A Gorgeous Little Cafe in Rural Japan

When I visited Japan last year, I happened to meet a nice elderly lady one afternoon. It turned out that she had been very eagerly studying English for many years and we had a nice long conversation about it. I didn’t expect that I would have the chance to meet with her again. However, I when I went to the library the other day I was lucky enough to bump into her again! She took me out for coffee at one of the most authentic cafes that I’ve ever been to. The place is called Coffee Mame, which is a cute name because it actually translates to “coffee bean”.

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They have a whole range of high quality beans that you can choose from, although each day there is a small selection of beans that are specially selected and circled in red on the menu. If you choose one of these, they will actually freshly roast and grind up the beans for your individual cup. It takes a while for the coffee to be made, but watching everything be prepared from scratch is a lot of fun, plus it goes without saying that the coffee is incredible.

Here are some photos of the grinder, the roaster, and the sacks of raw coffee beans. They’re all there out in the open when you first walk into the little café so that you can observe every step that goes into preparing your cup of coffee.

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24 thoughts on “A Gorgeous Little Cafe in Rural Japan

  1. That’s lovely indeed. I feel Japan has few of the best cafes in the world with leading technology. Last time when I visited Tokyo I had been to one of such cafes and the experience was pure bliss. Your article brought back nice memories☺

    1. Aw thank you! I’m so glad you had a good time in Japan. When I think about coffee, Japan isn’t usually the first place that comes to mind, but I’ve been blown away by the value and effort that they put into making really good authentic coffee!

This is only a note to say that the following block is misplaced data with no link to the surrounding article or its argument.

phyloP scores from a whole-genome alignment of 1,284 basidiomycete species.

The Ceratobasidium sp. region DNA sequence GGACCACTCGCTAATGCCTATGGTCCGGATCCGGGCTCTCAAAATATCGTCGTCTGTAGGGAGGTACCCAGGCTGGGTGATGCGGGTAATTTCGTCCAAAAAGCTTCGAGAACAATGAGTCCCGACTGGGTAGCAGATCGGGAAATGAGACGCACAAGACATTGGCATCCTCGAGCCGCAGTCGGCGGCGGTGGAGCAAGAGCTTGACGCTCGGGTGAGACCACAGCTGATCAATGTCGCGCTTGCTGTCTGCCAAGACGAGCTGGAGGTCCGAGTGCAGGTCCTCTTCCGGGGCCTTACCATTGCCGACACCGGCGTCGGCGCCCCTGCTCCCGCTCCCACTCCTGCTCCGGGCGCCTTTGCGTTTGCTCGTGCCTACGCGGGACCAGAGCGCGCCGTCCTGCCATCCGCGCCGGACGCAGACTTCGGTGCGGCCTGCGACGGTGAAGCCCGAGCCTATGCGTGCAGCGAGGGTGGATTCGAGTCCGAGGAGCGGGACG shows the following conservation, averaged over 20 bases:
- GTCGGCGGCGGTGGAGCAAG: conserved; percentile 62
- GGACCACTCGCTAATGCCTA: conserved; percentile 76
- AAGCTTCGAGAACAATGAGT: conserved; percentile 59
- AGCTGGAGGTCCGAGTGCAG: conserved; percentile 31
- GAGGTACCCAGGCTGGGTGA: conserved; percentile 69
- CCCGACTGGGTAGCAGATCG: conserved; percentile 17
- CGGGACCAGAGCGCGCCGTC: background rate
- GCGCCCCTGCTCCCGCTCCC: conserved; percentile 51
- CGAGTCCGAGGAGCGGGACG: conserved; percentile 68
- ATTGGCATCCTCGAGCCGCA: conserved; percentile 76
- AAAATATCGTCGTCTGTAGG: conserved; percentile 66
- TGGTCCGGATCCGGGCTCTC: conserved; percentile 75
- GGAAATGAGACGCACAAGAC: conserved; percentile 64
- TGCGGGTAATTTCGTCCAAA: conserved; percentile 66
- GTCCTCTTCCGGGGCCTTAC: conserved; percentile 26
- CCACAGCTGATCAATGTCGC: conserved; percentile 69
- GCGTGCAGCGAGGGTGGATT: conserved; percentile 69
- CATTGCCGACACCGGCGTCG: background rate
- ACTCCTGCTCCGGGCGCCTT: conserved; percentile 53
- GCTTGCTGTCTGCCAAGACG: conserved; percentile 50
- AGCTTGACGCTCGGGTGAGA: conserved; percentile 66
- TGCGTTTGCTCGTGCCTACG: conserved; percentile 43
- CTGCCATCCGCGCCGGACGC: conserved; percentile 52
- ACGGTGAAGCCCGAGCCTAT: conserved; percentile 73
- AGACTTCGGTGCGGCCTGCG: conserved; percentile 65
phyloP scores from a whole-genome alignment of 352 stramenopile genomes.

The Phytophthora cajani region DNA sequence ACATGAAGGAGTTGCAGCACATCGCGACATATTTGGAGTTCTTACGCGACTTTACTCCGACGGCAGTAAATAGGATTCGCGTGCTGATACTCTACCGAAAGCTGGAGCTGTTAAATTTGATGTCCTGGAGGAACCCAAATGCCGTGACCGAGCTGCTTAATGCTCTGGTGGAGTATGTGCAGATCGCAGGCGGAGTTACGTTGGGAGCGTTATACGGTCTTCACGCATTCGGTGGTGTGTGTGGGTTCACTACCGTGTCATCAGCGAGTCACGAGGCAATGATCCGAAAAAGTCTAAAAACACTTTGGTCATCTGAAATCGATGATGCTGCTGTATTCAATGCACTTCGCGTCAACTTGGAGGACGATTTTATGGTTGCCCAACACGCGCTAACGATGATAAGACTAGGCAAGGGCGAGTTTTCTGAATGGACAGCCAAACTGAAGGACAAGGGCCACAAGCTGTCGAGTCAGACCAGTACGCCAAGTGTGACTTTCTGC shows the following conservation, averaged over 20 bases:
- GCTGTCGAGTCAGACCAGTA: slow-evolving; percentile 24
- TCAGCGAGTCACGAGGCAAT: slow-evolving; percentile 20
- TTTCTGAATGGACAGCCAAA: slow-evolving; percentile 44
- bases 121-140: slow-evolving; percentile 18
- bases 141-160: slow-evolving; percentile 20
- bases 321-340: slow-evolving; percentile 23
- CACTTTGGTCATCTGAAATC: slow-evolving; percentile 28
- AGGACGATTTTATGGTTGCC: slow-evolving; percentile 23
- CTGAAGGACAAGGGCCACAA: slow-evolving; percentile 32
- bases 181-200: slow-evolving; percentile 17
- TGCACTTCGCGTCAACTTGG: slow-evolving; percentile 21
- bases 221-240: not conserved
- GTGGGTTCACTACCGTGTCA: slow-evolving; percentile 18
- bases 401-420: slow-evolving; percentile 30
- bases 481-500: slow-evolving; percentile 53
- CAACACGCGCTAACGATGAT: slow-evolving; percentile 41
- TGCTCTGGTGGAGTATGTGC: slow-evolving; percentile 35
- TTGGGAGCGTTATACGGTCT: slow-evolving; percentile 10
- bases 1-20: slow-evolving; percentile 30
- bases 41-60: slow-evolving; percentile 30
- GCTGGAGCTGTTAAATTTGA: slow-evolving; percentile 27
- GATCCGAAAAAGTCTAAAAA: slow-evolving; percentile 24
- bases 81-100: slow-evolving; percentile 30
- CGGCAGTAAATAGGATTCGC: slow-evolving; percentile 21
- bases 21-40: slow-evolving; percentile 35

2. The cafe looks so homely and cozy. ^^
    At first glance I thought the grinder was a laundry machine until I read your post. x’D

    1. Now that’s impeccable service! They grind and roast your coffee by hand…and do your laundry while you wait! Japan’s first laundro-cafe. XP

  3. Oh, I love such places where things are especially made for you on the spot and you’ll be able to observe the process 😀 And it adds a big plus with how cozy looking the place is too 😀

    1. I totally agree. It made the coffee an entire experience, instead of just a drink. And, the staff were so kind and helpful, too. It was such a nice little shop!

    1. Oh gosh, I never thought of that before! I’ll take that as an excuse to have more adventures, so that I’ll have more stories to tell haha 😛

    1. Thank you! Yes, it was so amazing to bump into her again. Japan always just seems to be full of surprises like that…memorable little human encounters wherever you go. I love it 🙂

  4. How cool is that to run into the little old lady again! I love those stories!! One day I will go to Japan, I have 3 girlfriends to visit there, and am so excited over the prospect! Do you speak japanese!

    1. Haha yeah, me too! I always find that when I travel far from home, I realize just how small the world really is 😛 I really hope you do visit Japan! It’s such a fun and colorful place to explore. You’ll love it!

      1. Oh man, I’d never heard of Starbucks Reserve until now, believe it or not. I just looked it up and it looks pretty great! I’ll try it out sometime soon. But anyhow, I wouldn’t necessarily blame it on your palate..I’ve paid like $7 for one cup of coffee at posh cafes in Tokyo and they were honestly terrible! Tasted like they’d accidentally let it boil. Sometimes expensive coffee doesn’t mean good coffee hahaha

    1. This was actually in Tokaimura, near where I was staying for a few months over the summer. I was so happy to discover a cafe where I could get a really good cup of coffee!

  5. What a wonderful experience! Japanese people on the whole, I find, are so friendly.
    The pictures you take are really great. #bloggoals! LOL

    1. I agree! In general, Japanese people are so selfless and generous when it comes to showing visitors the best of their country and of the Japanese people. It’s a beautiful place to travel. There’s a sense of humanity and caring there that I feel has been largely forgotten about, at least in North America where I’m from! Thanks for your kind comments on my photos. It’s still a work in progress haha 😀

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